[Link] AI advances: computers can be almost as funny as people

post by shminux · 2013-08-02T18:41:08.410Z · LW · GW · Legacy · 17 comments


  Unsupervised joke generation from big data
    Petrovic and David Matthews

"Our model significantly outperforms a competitive baseline and generates funny jokes 16% of the time, compared to 33% for human-generated jokes."

From this paper:

Unsupervised joke generation from big data

Sasa Petrovic and David Matthews

The 51st Annual Meeting of the Association for Computational Linguistics - Short Papers (ACL Short Papers 2013) 
Sofia, Bulgaria, August 4-9, 2013




Humor generation is a very hard problem. It is difficult to say exactly what makes a joke funny, and solving this problem algorithmically is assumed to require deep semantic understanding, as well as cultural and other contextual cues. We depart from previous work that tries to model this knowledge using ad-hoc manually created databases and labeled training examples. Instead we present a model that uses large amounts of unannotated data to generate I like my X like I like my Y, Z jokes, where X, Y, and Z are variables to be filled in. This is, to the best of our knowledge, the first fully unsupervised humor generation system. Our model significantly outperforms a competitive baseline and generates funny jokes 16% of the time, compared to 33% for human-generated jokes.


From The Register:

It uses 2,000,000 noun-adjective pairs of words to draw up jokes "with an element of surprise", something the creators claim is key to good comedy.


 jokes calculated by the software include:


Comments sorted by top scores.

comment by ikrase · 2013-08-02T19:06:47.319Z · LW(p) · GW(p)

Of course, the phrases that appear in the paper are the funnest...

comment by sediment · 2013-08-03T20:52:33.236Z · LW(p) · GW(p)

Two comments, one trivial and one more important:

trivial: personally, I don't think any of the jokes are really very funny. Then again, I never really liked the particular formula they're using, and I'm willing to accept that my taste in humour might be a little idiosyncratic.

important: I might be stating the obvious here, but I don't think it's really that enlightening to compare this with human joke-making, as I think they're mostly doing different things. Although the computer can do a passable job at filling in the variables for a given formula, that's a far cry from coming up with the formula in the first place. That's the impressive act of creativity, and after-the-fact mimicry of the same is much less impressive. When a computer gag program is flexible enough to come up with less stereotyped, formulaic gags, then I'll be impressed.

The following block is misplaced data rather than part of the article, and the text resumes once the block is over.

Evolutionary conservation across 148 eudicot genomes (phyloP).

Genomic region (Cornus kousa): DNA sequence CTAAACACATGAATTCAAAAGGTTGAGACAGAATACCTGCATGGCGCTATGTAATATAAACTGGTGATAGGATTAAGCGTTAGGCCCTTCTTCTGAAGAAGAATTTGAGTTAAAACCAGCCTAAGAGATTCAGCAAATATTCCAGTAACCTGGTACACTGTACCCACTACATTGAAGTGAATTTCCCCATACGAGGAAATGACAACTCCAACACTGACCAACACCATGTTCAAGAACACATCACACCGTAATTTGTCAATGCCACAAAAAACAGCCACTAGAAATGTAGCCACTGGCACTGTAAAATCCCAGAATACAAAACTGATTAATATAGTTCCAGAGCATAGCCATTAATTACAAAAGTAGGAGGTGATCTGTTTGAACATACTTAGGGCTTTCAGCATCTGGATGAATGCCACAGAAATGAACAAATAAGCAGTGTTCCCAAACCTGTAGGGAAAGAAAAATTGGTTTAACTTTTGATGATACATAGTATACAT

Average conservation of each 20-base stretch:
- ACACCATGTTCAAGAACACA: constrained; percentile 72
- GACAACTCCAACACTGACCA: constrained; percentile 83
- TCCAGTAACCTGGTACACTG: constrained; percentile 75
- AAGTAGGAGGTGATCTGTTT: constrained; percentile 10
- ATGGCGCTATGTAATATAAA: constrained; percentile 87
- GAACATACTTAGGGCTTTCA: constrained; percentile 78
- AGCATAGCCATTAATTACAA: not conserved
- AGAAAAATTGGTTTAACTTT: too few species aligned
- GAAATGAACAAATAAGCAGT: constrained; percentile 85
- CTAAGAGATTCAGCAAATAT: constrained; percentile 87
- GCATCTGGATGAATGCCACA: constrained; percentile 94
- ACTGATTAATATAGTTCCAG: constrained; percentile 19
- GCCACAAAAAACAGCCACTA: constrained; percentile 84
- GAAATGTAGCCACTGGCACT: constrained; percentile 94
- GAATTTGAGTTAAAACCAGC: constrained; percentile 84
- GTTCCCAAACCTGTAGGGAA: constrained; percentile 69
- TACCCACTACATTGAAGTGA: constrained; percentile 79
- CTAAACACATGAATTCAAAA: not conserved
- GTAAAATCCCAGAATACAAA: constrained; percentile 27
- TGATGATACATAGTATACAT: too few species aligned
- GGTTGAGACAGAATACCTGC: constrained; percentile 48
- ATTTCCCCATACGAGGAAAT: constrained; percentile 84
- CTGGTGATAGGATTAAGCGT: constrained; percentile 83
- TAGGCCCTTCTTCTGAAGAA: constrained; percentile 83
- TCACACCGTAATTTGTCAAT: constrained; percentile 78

I'm reminded of, for example, EMI, Experiments In Musical Intelligence, David Cope's computer program capable of writing startlingly good pieces in the style of dead composers - but, of course, unable to come up with a distinctive, expressive style of its own.

comment by Vladimir_Nesov · 2013-08-03T21:08:45.603Z · LW(p) · GW(p)

That's the impressive act of creativity, and after-the-fact mimicry of the same is much less impressive.

This reminds me of the following articles, which probably don't reflect your intended sentiment, but might help some readers:

comment by sediment · 2013-08-03T22:29:58.225Z · LW(p) · GW(p)

Nice. For what it's worth, my post's sentiment was pretty much wholescale cribbed from one or two of the essays in Hofstadter's book, Metamagical Themas.

comment by [deleted] · 2013-08-04T16:10:04.107Z · LW(p) · GW(p)

There's another abstract on this topic here: http://acl2013.org/site/short/2316.html

I'm not sure how to find the actual paper link, though someone posted this one below.

comment by Document · 2013-08-03T07:50:55.400Z · LW(p) · GW(p)

I haven't read the article or the paper, but in fairness, humans are also pretty good at finding humor in things (there are older examples).

comment by CronoDAS · 2013-08-03T04:48:25.351Z · LW(p) · GW(p)

I like my relationships like I like my source code... open

That's really good.

comment by MixedNuts · 2013-08-04T17:54:12.653Z · LW(p) · GW(p)

I've heard this joke before I heard of the paper, and found it funny. I'm surprised nobody's come up with that one before.

comment by shminux · 2013-08-02T20:56:11.878Z · LW(p) · GW(p)

Humor generation is a very hard problem.

Unfortunately computers can't tell which of the jokes they generate are actually funny, which is an even harder problem. I wonder if there is any research in that direction.

EDIT: apparently they can.

comment by buybuydandavis · 2013-08-03T08:08:58.710Z · LW(p) · GW(p)

Use joke evaluator to filter output of joke generator. Bam! Massive improvement on joke hit rate.

comment by Lumifer · 2013-08-02T19:19:04.401Z · LW(p) · GW(p)

In other words, the paper's authors consider funny 16% of random combinations of X, Y, and Z inserted into the pattern of "I like my X like l like my Y, Z".

comment by thomblake · 2013-08-02T19:37:21.193Z · LW(p) · GW(p)

No, the completely random baseline generated funny jokes 3.7% of the time.

comment by Lumifer · 2013-08-02T19:56:02.418Z · LW(p) · GW(p)

They get bonus points for their metrics of LOcal Log-likelihood (aka LOL-likelihood) and Rank OF Likelihood (aka ROFL).

They also get demerits for not discussing the error bars on their estimates given that they had only five testers.

comment by sediment · 2013-08-03T20:48:34.301Z · LW(p) · GW(p)

I actually quite like the idea of completely random gags in this formula. I feel like I might even prefer them to the lame ones given by the ostensibly smarter algorithm. It could be a rich vein of absurdist, non-sequitur laughs.

comment by ikrase · 2013-08-04T21:48:32.067Z · LW(p) · GW(p)

I think that many nonsequitor jokes are funny more by targeted nonsequitorness than by randomness.